|Publication number||US4846495 A|
|Application number||US 07/153,581|
|Publication date||Jul 11, 1989|
|Filing date||Feb 8, 1988|
|Priority date||Feb 9, 1987|
|Also published as||CA1280779C|
|Publication number||07153581, 153581, US 4846495 A, US 4846495A, US-A-4846495, US4846495 A, US4846495A|
|Original Assignee||Peter Laidely|
|Export Citation||BiBTeX, EndNote, RefMan|
|Patent Citations (3), Referenced by (6), Classifications (12), Legal Events (4)|
|External Links: USPTO, USPTO Assignment, Espacenet|
The invention relates to a suspension component assembly for a tandem axle assembly of the style that is made by Hendrickson MFG. Co. of Illinois, America.
A typical Hendrickson tandem axle assembly is illustrated in FIGS. 1 and 2. FIGS. 1 and 2 show a side view of such an assembly where two wheels of one transverse side of vehicle are mounted for rotation about respective axles which extend transversely of the vehicle (not shown) and at spaced longitudinal locations along the vehicle chassis rail member. Two spring hangers are located at longitudinal locations along the chassis rail. The hangers are adapted to support opposite ends of a leaf spring assembly. The forward end of the spring is held via a pin to the forward hanger while the rear end of the spring rests on a retaining bolt or pin associated with the rear hanger. A walking beam assembly extends between the fore and aft axles of each side of the assembly and terminates in beam end adapters and bushings. A medial location of the walking beam is held relative to a medial location of the leaf spring assembly by a spring saddle located on an underside of the spring assembly and a top plate assembly. The spring saddle is clamped to the spring assembly by bolts which pass through the saddle top plate situated on an upper side of the spring assembly and into the saddle. The top plate is restrained from for and aft movement by two projections of saddle back 25b which locate against machined faces of the top plate. The upper leaf of the spring assembly has an upwardly extending nib about which the top plate locates. The underside of the top plate has a circular recess slightly larger than the diameter of the nib and the nib locates in this recess. The top plate has a shoulder on its underside and on an opposed side two horizontally extending clamping screws are located and are directed towards the shoulder. The saddle has an upwardly extending back and the spring assembly is clamped between that back and the shoulder on the underside of the top plate. Thus, the spring is held against for and aft movement relative to the saddle. By tightening the clamping screws the spring assembly is clamped against the shoulder and between that shoulder and the saddle extension. The spring assembly is caused to move transversely during this clamping operation and the movement is allowed by clearance between the recess on the underside of the top plate and the nib. The spring assembly has a plurality of leaves. The top leaf, as mentioned above has a nib and centre bolt extends through the leaves and projects outwardly from the lowermost leaf. The projecting centre bolt is received in a recess in the saddle. Considerable clearance is provided between the bolt and the recess. The centre bolt is necessary to hold the leaves together prior to assembly of the suspension and does not provide any major function during service.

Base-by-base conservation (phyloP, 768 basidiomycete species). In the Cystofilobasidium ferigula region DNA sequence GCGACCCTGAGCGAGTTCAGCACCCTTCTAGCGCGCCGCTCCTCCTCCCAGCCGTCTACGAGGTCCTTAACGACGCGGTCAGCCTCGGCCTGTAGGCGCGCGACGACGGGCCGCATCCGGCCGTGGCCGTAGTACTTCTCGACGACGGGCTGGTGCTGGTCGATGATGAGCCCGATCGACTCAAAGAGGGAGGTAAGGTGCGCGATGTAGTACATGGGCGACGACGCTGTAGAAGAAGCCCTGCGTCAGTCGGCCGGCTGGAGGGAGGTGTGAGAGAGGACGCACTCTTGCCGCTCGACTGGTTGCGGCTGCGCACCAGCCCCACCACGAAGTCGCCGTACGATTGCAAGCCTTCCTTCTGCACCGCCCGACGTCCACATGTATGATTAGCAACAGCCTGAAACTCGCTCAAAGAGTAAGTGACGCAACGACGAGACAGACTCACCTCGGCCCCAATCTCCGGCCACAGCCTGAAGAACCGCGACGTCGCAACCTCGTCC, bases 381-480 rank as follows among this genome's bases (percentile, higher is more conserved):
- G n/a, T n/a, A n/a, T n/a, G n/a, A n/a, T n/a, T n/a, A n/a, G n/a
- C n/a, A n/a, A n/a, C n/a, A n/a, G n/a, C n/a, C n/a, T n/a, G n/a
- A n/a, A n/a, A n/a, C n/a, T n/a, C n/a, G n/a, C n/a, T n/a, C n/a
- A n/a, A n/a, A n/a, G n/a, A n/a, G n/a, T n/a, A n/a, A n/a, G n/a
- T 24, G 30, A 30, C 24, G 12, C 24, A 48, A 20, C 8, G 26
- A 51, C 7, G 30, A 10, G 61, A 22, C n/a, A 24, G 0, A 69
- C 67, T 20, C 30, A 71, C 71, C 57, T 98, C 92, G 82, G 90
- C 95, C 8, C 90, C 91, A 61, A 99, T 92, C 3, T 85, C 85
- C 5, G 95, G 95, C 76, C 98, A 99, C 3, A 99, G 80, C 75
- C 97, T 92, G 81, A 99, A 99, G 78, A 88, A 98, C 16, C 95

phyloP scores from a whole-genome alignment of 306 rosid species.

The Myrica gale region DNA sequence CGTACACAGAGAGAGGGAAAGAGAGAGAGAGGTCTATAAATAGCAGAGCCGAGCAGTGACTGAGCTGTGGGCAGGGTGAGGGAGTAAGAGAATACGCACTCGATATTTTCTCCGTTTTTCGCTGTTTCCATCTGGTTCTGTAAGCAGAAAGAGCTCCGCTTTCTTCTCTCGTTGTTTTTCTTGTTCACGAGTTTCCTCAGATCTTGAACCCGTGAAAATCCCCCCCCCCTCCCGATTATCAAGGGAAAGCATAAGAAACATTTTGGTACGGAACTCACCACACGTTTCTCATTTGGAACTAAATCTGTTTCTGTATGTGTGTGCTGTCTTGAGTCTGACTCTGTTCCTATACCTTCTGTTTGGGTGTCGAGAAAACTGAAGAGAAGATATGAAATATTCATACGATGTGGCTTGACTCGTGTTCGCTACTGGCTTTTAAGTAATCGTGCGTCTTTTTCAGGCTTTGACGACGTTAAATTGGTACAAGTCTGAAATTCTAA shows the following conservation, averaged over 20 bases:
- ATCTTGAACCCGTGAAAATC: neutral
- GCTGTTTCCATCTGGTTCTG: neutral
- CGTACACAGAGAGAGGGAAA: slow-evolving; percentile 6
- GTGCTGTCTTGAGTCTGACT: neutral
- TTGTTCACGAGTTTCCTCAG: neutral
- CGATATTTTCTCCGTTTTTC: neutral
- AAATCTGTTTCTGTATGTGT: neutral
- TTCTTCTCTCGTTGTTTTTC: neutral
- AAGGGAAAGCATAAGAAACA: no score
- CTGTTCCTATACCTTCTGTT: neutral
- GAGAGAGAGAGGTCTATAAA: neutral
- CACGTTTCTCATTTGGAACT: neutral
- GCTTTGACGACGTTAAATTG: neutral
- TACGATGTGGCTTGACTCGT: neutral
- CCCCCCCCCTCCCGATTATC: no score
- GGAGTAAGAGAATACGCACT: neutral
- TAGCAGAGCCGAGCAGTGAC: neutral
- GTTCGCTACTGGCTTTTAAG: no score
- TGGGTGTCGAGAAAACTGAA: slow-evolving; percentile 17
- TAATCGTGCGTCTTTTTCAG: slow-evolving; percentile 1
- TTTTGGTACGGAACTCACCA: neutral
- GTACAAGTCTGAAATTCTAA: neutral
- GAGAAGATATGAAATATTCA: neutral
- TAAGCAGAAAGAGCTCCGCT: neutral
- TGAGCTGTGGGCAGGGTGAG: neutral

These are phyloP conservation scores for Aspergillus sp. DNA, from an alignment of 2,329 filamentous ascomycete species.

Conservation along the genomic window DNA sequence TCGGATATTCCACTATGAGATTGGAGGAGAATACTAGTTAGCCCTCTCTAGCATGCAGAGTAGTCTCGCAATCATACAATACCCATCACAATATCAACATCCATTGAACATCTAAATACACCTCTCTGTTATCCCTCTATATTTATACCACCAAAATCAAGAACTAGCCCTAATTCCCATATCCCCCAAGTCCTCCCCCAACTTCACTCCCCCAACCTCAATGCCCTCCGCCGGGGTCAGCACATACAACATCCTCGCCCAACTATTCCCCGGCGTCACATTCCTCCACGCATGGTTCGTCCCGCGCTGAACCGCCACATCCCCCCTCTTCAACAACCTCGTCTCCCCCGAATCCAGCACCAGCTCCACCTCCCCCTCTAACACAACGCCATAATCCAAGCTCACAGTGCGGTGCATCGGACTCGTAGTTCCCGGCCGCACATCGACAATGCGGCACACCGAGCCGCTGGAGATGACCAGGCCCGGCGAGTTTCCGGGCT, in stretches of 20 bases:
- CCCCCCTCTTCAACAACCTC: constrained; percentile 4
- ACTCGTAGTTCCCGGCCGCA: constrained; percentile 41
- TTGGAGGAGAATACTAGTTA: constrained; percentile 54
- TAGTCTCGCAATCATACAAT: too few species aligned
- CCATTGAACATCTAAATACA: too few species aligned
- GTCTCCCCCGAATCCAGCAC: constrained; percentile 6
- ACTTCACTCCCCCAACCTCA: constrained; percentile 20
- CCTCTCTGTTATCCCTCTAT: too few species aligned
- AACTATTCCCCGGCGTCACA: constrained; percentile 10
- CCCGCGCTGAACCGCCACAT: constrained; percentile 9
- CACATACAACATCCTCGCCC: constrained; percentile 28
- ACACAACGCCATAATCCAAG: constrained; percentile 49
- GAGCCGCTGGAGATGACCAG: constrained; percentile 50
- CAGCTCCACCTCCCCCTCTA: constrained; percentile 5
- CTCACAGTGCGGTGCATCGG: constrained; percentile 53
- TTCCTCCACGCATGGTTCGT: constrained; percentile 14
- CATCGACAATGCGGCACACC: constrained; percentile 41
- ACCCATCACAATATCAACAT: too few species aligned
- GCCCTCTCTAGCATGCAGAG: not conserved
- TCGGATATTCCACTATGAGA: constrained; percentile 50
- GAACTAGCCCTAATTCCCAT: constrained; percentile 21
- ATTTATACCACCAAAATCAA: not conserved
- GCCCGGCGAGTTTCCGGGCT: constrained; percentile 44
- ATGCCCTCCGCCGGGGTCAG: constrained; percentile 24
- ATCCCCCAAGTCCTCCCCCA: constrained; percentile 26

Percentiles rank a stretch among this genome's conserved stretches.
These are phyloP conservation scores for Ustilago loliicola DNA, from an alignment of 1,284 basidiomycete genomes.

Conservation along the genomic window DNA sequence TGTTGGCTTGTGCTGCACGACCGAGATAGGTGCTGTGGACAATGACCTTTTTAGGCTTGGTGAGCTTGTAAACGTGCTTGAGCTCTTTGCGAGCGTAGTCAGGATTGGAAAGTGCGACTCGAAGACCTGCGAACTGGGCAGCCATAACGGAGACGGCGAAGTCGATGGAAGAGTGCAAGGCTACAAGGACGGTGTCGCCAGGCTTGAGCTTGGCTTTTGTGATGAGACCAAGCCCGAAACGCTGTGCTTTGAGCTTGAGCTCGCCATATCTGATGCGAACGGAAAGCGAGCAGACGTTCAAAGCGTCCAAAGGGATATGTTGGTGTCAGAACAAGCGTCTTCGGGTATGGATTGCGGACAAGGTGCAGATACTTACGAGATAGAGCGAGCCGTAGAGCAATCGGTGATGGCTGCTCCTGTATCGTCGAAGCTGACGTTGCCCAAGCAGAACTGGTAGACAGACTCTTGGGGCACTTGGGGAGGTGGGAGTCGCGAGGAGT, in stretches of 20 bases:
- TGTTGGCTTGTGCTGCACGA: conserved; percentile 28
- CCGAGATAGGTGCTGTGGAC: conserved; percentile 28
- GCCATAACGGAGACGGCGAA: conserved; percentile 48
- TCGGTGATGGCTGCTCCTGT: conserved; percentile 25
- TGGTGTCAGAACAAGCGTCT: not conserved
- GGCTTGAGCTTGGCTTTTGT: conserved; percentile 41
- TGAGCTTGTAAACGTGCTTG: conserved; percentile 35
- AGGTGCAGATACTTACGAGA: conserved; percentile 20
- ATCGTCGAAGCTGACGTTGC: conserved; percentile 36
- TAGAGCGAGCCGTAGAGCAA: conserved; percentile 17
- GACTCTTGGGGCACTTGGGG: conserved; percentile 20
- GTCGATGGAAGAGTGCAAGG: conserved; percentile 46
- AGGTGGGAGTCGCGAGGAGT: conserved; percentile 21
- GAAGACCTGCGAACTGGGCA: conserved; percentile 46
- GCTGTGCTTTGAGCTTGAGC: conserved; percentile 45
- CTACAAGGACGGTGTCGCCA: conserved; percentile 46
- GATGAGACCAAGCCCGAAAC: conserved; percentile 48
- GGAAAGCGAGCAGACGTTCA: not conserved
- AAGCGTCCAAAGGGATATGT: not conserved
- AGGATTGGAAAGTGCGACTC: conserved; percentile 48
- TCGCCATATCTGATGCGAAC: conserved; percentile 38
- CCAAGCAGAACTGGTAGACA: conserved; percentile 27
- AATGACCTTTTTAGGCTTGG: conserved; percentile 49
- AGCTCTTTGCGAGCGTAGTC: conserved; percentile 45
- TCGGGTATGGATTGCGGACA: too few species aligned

Some vehicle suspensions do not employ saddles with an upwardly extending projection as described above. In such susppensions, the spring assembly is not held by clamping screws but rather a pair of U bolts are employed to hold the spring assembly between a top plate and a saddle. In such suspensions the top plate does not have a shoulder on its underside.
Vehicle suspensions require adjustment to ensure that the axles of the tandem set are not only parallel with each other but also square or at right angles to the centerline or longitudinal axis of the vehicle. Misalignment of the axles either out of square or out of parallel (outside maximum specified tolerances of 1/8 degrees or 2 mm/m and 1 mm/m respectively) results in excessive tire wear and vehicle instability. Misalignment can be caused by factors such as suspension component wear, bent axles and misplacement of spring hangers. With the Hendrickson tandem axle assembly the play between the nib and recess results in undesired longitudinal relative movement between the spring assembly and the walking beam assembly and hence out of squareness of the axles relative to the longitudinal axis of the vehicle. The Hendrickson suspension had no provision for alignment adjustment.
One way of correcting for out of squarness of the axles was to bend the axles. However, if worn suspension components are replaced during periodic servicing, the axles may still be out of square but generally parallelity is maintained. Continued bending of the axle distorts the axle and is undesirable.